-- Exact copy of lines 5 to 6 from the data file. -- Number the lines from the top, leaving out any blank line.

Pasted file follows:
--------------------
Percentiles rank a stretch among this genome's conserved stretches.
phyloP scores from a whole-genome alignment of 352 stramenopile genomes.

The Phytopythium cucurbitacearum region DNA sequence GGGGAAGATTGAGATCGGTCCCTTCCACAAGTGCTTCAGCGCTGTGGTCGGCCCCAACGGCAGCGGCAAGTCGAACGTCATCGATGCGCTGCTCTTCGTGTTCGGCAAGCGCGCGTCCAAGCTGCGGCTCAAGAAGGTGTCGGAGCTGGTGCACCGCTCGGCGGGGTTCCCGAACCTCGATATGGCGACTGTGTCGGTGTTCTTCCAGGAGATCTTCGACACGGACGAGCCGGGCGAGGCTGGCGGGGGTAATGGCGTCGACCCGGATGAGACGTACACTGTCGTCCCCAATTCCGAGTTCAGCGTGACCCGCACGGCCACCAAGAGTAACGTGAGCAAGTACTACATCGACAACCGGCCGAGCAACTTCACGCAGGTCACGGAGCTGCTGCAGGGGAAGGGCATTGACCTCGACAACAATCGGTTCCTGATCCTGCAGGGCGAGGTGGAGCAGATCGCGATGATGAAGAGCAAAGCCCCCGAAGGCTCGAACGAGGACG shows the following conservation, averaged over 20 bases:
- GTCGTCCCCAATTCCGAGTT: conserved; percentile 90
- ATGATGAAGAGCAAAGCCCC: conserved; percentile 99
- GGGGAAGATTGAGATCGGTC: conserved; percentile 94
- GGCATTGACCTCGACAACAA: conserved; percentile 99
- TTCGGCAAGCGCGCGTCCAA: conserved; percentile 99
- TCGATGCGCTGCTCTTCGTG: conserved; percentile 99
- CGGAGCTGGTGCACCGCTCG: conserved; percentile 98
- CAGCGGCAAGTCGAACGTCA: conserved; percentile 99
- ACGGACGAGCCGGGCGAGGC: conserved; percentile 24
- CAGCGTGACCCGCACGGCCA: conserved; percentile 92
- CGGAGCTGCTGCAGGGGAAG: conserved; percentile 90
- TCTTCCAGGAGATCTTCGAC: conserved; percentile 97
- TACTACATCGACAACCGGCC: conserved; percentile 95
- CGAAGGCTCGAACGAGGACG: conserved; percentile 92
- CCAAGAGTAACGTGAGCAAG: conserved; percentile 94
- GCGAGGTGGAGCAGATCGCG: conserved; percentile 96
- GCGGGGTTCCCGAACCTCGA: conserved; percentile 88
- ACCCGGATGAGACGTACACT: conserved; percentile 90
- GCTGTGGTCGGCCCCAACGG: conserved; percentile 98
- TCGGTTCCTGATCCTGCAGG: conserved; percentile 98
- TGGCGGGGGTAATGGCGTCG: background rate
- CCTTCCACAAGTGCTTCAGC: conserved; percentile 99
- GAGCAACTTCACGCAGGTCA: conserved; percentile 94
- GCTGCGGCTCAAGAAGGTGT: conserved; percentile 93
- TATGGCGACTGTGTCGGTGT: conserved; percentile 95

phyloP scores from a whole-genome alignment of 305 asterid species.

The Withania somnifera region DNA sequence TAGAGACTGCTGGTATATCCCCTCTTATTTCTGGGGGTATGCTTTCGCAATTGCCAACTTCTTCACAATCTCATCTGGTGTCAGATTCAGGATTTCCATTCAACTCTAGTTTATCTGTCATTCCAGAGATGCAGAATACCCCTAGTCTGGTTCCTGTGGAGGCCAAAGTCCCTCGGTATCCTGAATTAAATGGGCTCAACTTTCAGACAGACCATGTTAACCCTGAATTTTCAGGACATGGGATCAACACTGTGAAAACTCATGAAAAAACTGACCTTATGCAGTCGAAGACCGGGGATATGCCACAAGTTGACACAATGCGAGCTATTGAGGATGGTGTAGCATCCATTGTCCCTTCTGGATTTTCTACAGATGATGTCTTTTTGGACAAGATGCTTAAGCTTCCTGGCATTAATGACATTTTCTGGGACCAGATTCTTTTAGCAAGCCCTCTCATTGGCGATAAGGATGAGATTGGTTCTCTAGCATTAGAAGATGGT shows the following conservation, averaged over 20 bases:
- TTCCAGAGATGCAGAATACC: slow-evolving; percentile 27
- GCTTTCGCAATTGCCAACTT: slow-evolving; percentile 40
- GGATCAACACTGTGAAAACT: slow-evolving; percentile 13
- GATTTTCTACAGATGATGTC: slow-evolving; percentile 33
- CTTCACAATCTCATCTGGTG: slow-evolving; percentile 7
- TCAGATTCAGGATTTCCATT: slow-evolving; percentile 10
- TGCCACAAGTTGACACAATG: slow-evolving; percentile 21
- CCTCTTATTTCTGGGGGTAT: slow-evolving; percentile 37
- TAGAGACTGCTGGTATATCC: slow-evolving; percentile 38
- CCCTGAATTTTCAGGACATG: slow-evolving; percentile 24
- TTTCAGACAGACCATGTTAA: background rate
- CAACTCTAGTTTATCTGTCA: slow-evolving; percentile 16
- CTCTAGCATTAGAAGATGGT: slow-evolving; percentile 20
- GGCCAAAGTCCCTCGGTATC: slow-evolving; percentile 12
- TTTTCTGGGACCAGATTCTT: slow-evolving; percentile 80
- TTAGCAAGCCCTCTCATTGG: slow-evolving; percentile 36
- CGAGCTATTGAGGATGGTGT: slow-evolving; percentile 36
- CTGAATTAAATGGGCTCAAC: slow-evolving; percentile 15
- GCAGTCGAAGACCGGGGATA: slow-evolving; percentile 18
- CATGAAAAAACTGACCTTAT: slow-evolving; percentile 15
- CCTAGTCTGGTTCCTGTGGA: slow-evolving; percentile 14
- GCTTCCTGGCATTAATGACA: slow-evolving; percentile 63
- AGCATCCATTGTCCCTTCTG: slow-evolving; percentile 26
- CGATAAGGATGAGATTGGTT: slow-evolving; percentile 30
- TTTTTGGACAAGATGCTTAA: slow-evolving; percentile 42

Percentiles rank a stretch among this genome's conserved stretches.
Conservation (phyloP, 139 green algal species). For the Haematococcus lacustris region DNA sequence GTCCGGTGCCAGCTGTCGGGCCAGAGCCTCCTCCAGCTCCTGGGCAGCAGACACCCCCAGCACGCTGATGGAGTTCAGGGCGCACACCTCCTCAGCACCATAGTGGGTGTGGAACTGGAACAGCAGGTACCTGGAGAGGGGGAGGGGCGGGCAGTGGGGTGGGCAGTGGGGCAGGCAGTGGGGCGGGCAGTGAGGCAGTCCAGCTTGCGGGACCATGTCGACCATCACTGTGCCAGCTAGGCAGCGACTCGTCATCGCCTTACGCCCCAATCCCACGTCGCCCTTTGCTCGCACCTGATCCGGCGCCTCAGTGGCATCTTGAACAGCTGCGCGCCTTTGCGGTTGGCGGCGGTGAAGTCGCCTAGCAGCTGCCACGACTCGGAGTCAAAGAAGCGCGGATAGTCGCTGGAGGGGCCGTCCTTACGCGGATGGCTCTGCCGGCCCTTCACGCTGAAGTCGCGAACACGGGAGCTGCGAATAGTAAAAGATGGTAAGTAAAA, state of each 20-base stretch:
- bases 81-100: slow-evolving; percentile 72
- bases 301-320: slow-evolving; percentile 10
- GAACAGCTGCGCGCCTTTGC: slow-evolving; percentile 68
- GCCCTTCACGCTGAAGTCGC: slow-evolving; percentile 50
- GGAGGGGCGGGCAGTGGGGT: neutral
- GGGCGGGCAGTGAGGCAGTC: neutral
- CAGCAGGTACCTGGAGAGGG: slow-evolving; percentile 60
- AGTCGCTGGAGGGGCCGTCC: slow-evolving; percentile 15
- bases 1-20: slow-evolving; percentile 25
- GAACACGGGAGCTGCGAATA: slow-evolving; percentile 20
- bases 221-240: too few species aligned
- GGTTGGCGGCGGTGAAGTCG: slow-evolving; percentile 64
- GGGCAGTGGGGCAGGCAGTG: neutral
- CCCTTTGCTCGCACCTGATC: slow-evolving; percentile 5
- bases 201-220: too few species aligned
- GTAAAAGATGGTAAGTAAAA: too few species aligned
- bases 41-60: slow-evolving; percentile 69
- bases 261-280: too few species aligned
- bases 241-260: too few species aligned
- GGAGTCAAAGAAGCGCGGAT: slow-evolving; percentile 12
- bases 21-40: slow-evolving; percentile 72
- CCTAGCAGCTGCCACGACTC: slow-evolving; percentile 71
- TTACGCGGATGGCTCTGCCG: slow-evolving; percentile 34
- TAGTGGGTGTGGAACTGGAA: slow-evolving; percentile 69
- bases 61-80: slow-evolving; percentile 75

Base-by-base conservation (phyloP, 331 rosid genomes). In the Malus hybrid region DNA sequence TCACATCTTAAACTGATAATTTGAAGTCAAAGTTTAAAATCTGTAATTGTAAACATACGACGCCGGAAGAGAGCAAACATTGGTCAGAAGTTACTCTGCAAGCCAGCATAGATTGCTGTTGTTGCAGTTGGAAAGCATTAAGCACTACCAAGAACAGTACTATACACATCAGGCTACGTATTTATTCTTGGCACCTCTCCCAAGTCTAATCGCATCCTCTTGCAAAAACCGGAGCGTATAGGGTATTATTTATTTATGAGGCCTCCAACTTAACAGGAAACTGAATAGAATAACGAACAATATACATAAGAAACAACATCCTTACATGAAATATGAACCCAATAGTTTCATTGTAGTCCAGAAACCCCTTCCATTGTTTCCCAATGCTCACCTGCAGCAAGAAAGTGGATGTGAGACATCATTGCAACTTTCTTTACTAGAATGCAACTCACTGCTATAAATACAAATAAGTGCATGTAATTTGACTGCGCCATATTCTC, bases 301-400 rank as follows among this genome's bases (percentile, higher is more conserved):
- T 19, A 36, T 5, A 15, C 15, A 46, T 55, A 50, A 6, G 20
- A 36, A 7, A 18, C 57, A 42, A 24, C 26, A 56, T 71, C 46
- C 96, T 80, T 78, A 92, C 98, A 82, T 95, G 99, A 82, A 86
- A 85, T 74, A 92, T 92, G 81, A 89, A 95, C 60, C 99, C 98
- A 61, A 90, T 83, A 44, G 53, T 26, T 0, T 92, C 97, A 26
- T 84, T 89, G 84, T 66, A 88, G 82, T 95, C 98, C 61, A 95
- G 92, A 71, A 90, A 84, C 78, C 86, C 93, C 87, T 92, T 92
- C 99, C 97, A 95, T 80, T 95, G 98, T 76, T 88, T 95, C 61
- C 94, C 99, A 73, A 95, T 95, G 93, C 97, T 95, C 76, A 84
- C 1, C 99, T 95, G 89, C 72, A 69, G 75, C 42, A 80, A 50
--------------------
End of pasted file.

- ATGATGAAGAGCAAAGCCCC: conserved; percentile 99
- GGGGAAGATTGAGATCGGTC: conserved; percentile 94